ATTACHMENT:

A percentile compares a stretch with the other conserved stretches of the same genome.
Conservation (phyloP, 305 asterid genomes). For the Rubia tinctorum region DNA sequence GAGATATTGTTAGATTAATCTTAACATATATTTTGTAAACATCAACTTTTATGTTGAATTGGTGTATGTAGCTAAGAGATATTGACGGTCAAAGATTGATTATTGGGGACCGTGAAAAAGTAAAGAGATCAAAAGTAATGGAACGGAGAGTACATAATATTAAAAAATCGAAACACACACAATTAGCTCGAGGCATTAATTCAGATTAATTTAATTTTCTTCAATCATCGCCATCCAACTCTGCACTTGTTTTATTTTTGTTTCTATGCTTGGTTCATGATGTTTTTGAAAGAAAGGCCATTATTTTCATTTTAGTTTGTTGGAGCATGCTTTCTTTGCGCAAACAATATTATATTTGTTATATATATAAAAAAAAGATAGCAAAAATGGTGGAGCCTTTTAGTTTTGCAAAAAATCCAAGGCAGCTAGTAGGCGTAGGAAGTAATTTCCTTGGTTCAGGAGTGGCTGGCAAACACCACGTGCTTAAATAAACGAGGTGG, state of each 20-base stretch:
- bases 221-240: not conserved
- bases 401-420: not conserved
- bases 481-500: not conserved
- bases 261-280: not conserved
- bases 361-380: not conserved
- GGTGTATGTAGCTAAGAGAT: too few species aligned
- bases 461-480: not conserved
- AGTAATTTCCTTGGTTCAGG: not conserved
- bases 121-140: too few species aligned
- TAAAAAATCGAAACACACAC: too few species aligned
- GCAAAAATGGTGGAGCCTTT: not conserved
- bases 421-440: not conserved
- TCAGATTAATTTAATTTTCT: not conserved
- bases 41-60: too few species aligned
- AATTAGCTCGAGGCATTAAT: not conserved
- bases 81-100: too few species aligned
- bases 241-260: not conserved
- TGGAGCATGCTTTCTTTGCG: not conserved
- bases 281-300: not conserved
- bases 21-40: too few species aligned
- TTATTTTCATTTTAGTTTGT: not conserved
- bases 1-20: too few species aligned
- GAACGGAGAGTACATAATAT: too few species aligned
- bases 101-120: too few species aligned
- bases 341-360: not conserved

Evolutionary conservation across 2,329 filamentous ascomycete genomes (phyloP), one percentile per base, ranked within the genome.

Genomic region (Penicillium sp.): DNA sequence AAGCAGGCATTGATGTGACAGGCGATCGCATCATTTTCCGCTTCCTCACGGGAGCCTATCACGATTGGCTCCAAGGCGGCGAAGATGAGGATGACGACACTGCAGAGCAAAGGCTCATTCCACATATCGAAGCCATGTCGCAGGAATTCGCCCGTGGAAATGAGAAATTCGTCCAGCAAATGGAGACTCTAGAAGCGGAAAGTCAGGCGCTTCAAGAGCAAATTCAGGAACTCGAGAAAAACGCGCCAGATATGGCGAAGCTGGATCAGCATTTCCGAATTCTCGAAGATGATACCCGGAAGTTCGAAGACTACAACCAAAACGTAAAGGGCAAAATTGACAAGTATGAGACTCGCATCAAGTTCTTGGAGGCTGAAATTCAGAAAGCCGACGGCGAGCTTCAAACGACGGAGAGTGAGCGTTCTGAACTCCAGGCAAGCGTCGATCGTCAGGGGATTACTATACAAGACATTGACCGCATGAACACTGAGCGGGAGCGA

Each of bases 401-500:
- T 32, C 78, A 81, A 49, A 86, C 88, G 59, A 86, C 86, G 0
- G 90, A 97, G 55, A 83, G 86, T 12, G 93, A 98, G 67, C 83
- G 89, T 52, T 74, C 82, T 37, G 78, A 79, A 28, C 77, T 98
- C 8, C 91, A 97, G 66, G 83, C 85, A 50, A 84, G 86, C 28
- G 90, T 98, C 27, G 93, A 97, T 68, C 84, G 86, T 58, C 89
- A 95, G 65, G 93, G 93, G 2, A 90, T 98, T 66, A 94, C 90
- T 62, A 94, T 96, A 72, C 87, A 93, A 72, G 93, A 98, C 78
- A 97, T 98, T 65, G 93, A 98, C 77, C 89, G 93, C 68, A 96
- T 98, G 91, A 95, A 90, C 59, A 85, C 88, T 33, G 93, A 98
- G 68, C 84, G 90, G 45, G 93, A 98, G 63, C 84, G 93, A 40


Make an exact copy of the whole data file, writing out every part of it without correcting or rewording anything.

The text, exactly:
A percentile compares a stretch with the other conserved stretches of the same genome.
Conservation (phyloP, 305 asterid genomes). For the Rubia tinctorum region DNA sequence GAGATATTGTTAGATTAATCTTAACATATATTTTGTAAACATCAACTTTTATGTTGAATTGGTGTATGTAGCTAAGAGATATTGACGGTCAAAGATTGATTATTGGGGACCGTGAAAAAGTAAAGAGATCAAAAGTAATGGAACGGAGAGTACATAATATTAAAAAATCGAAACACACACAATTAGCTCGAGGCATTAATTCAGATTAATTTAATTTTCTTCAATCATCGCCATCCAACTCTGCACTTGTTTTATTTTTGTTTCTATGCTTGGTTCATGATGTTTTTGAAAGAAAGGCCATTATTTTCATTTTAGTTTGTTGGAGCATGCTTTCTTTGCGCAAACAATATTATATTTGTTATATATATAAAAAAAAGATAGCAAAAATGGTGGAGCCTTTTAGTTTTGCAAAAAATCCAAGGCAGCTAGTAGGCGTAGGAAGTAATTTCCTTGGTTCAGGAGTGGCTGGCAAACACCACGTGCTTAAATAAACGAGGTGG, state of each 20-base stretch:
- bases 221-240: not conserved
- bases 401-420: not conserved
- bases 481-500: not conserved
- bases 261-280: not conserved
- bases 361-380: not conserved
- GGTGTATGTAGCTAAGAGAT: too few species aligned
- bases 461-480: not conserved
- AGTAATTTCCTTGGTTCAGG: not conserved
- bases 121-140: too few species aligned
- TAAAAAATCGAAACACACAC: too few species aligned
- GCAAAAATGGTGGAGCCTTT: not conserved
- bases 421-440: not conserved
- TCAGATTAATTTAATTTTCT: not conserved
- bases 41-60: too few species aligned
- AATTAGCTCGAGGCATTAAT: not conserved
- bases 81-100: too few species aligned
- bases 241-260: not conserved
- TGGAGCATGCTTTCTTTGCG: not conserved
- bases 281-300: not conserved
- bases 21-40: too few species aligned
- TTATTTTCATTTTAGTTTGT: not conserved
- bases 1-20: too few species aligned
- GAACGGAGAGTACATAATAT: too few species aligned
- bases 101-120: too few species aligned
- bases 341-360: not conserved

Evolutionary conservation across 2,329 filamentous ascomycete genomes (phyloP), one percentile per base, ranked within the genome.

Genomic region (Penicillium sp.): DNA sequence AAGCAGGCATTGATGTGACAGGCGATCGCATCATTTTCCGCTTCCTCACGGGAGCCTATCACGATTGGCTCCAAGGCGGCGAAGATGAGGATGACGACACTGCAGAGCAAAGGCTCATTCCACATATCGAAGCCATGTCGCAGGAATTCGCCCGTGGAAATGAGAAATTCGTCCAGCAAATGGAGACTCTAGAAGCGGAAAGTCAGGCGCTTCAAGAGCAAATTCAGGAACTCGAGAAAAACGCGCCAGATATGGCGAAGCTGGATCAGCATTTCCGAATTCTCGAAGATGATACCCGGAAGTTCGAAGACTACAACCAAAACGTAAAGGGCAAAATTGACAAGTATGAGACTCGCATCAAGTTCTTGGAGGCTGAAATTCAGAAAGCCGACGGCGAGCTTCAAACGACGGAGAGTGAGCGTTCTGAACTCCAGGCAAGCGTCGATCGTCAGGGGATTACTATACAAGACATTGACCGCATGAACACTGAGCGGGAGCGA

Each of bases 401-500:
- T 32, C 78, A 81, A 49, A 86, C 88, G 59, A 86, C 86, G 0
- G 90, A 97, G 55, A 83, G 86, T 12, G 93, A 98, G 67, C 83
- G 89, T 52, T 74, C 82, T 37, G 78, A 79, A 28, C 77, T 98
- C 8, C 91, A 97, G 66, G 83, C 85, A 50, A 84, G 86, C 28
- G 90, T 98, C 27, G 93, A 97, T 68, C 84, G 86, T 58, C 89
- A 95, G 65, G 93, G 93, G 2, A 90, T 98, T 66, A 94, C 90
- T 62, A 94, T 96, A 72, C 87, A 93, A 72, G 93, A 98, C 78
- A 97, T 98, T 65, G 93, A 98, C 77, C 89, G 93, C 68, A 96
- T 98, G 91, A 95, A 90, C 59, A 85, C 88, T 33, G 93, A 98
- G 68, C 84, G 90, G 45, G 93, A 98, G 63, C 84, G 93, A 40